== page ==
People want to BELIEVE. Wall Street, the City of London, they WANT to believe. Sure there are critics and they are treated as heretics. But the core of the financial world WANTS to believe in central bank magic. Lord knows the political world does.
The central bankers simply must be right. They just have to be. Surely the shamans are wise. Surely they know something we do not. Surely they know what they are doing. Surely, even when they are wrong they are right.
Thing is, right or wrong they move the markets so one has to pay attention. “Don’t fight the Fed” is generally good advice. But know that the universe is much bigger than the central banks.
(From Real Clear Markets)
Calculated HICP inflation in Europe peaked, coincidentally, in July 2008 though not for the reasons suggested by Trichet and his monetary policy views. It should be quite distressing that supposed experts about monetary conditions and how they relate to the real economy could be so wrong about, well, everything. This is all the more so given that the US Federal Reserve and Bank of England took the opposite approach and still ended up in the same place anyway. In other words, no matter which direction any central bank took, none of it mattered; markets and the global economy crashed regardless of any monetary policy setting.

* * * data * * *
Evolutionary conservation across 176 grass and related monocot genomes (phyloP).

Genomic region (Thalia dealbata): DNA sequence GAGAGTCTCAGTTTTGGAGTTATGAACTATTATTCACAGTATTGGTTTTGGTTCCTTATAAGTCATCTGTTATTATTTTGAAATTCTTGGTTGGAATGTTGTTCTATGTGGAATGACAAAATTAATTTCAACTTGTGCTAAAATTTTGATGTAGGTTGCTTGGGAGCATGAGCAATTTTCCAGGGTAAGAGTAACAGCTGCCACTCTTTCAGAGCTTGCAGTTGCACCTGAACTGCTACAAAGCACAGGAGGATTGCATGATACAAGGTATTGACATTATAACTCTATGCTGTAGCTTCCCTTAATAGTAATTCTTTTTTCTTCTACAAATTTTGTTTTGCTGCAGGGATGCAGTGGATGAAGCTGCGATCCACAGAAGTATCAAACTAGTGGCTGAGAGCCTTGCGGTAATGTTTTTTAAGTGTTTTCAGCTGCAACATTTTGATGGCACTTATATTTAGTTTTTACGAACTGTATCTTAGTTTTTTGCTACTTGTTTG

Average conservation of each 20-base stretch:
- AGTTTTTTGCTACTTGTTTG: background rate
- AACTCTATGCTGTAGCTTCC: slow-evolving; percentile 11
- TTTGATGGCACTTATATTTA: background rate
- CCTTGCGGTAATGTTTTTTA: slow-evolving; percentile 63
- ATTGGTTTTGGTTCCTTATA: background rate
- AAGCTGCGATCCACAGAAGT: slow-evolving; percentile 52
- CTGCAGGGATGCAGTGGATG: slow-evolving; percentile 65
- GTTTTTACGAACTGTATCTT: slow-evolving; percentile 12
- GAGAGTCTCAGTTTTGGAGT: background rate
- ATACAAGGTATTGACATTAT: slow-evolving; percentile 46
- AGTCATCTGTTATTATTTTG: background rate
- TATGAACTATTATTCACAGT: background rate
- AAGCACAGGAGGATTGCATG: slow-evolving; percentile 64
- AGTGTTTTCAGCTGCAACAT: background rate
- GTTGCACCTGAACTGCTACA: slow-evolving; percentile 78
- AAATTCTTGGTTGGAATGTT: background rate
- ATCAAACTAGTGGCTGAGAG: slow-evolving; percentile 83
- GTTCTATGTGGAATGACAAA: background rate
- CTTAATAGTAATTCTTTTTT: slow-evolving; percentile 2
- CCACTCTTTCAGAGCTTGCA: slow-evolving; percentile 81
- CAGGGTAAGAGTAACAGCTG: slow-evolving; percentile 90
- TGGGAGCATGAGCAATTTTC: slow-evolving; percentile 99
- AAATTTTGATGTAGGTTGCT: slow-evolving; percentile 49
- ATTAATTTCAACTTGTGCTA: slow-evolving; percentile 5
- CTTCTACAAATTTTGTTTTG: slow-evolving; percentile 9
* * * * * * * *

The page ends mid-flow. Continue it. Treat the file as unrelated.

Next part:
There was entirely too much faith in their own abilities, as the Financial Times described concurrent to the ECB’s July 2008 rate hike:
“Mr Trichet’s shock announcement last month that the Frankfurt-based central bank was mulling an interest rate increase highlighted the change in mood among global policymakers away from concerns about the impact of the financial market crisis on growth to focus more on rising inflation risks.”
They, meaning any central banker, really thought that the events surrounding Bear Stearns was the worst of it and that all the powerful “stimulus” (in the US that meant “huge” accommodation of bringing the federal funds rate target all the way down to 2%!) would lead the economic charge into the immediate future where all the bother of late 2007 and early 2008 would be quickly forgotten. Instead, what was forgotten was how monetary policy had been revealed and proven futile.